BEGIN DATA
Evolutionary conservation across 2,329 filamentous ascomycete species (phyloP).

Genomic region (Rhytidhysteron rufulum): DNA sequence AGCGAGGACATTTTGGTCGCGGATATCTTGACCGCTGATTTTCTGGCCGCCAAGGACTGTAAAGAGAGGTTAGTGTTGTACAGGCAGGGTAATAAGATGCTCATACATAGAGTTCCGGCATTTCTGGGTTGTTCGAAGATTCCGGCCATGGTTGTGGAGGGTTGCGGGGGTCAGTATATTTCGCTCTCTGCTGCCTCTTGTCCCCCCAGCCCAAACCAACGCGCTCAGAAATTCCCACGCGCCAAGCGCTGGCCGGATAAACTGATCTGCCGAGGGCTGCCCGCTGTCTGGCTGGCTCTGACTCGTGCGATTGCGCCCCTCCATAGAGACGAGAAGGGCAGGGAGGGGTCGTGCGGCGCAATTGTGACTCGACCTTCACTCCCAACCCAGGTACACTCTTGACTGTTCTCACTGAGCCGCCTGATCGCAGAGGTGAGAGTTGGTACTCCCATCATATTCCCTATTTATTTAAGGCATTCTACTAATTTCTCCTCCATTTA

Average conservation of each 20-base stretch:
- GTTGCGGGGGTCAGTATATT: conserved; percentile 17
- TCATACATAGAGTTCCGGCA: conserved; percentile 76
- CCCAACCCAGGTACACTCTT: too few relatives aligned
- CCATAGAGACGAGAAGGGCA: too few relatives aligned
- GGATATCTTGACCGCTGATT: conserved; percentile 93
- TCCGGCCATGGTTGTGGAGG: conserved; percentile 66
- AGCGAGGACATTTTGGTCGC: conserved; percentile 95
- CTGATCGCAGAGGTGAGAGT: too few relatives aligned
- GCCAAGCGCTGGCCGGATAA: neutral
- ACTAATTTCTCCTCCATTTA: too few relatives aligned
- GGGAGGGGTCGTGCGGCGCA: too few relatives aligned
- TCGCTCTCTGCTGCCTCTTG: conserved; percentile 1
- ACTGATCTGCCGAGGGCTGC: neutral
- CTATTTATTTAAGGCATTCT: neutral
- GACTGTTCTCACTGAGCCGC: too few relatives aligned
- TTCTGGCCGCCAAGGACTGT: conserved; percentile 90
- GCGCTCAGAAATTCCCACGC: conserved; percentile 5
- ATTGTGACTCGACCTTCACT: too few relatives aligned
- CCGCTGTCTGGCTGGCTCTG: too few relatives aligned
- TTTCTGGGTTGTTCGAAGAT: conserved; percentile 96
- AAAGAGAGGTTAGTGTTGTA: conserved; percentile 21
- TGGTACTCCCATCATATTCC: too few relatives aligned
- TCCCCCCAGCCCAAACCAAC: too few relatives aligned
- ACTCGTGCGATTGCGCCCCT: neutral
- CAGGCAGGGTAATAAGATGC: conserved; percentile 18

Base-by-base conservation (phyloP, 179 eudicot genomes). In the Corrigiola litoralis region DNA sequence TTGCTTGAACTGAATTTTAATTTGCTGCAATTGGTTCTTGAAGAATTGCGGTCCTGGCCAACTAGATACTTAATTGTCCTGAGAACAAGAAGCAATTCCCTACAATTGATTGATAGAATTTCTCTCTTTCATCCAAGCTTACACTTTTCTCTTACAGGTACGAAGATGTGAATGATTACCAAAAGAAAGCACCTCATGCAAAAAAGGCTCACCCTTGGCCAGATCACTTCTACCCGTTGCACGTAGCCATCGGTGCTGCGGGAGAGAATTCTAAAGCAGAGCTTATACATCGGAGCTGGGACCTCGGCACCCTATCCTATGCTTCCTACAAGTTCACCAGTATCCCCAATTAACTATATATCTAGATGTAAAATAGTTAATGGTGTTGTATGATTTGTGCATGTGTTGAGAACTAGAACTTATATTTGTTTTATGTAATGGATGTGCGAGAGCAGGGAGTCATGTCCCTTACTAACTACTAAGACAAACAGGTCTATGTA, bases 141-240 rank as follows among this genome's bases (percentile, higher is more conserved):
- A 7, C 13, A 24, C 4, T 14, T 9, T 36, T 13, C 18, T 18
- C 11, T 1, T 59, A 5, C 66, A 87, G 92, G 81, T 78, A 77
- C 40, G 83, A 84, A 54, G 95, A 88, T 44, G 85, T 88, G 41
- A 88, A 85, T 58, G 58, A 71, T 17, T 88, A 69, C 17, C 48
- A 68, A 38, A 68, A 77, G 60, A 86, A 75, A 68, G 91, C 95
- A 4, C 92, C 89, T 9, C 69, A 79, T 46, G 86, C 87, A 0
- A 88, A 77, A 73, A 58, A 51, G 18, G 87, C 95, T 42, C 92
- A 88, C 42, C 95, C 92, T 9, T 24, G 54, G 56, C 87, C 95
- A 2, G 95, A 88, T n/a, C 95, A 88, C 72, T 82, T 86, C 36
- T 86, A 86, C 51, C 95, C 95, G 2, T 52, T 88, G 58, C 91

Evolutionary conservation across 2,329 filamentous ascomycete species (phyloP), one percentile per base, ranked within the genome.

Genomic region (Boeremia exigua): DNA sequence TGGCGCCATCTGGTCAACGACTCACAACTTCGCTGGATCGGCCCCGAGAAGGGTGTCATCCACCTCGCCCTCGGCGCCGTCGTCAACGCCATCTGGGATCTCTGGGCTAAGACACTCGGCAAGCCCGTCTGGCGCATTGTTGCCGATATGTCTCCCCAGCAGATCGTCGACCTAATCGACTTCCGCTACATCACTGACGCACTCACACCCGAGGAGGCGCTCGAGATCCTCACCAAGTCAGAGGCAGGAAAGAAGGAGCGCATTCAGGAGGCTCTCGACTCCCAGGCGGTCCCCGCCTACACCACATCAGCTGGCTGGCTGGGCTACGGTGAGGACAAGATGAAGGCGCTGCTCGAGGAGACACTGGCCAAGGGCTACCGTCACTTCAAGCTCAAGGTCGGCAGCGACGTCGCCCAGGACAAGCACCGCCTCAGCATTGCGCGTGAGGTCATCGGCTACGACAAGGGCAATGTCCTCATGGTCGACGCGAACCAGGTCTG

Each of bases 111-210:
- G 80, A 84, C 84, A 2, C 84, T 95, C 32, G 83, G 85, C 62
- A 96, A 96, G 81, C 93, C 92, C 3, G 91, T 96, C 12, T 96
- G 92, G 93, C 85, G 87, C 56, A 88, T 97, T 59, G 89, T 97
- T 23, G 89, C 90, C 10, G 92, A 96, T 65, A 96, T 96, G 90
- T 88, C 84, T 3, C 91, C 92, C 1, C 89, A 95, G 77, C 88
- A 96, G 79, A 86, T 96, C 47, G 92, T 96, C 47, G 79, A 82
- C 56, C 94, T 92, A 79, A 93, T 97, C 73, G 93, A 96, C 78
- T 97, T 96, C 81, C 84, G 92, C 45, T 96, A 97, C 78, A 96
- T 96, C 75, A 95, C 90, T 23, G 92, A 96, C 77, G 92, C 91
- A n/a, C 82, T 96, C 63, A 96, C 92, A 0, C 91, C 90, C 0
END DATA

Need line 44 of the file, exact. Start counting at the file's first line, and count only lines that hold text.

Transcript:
- A 96, A 96, G 81, C 93, C 92, C 3, G 91, T 96, C 12, T 96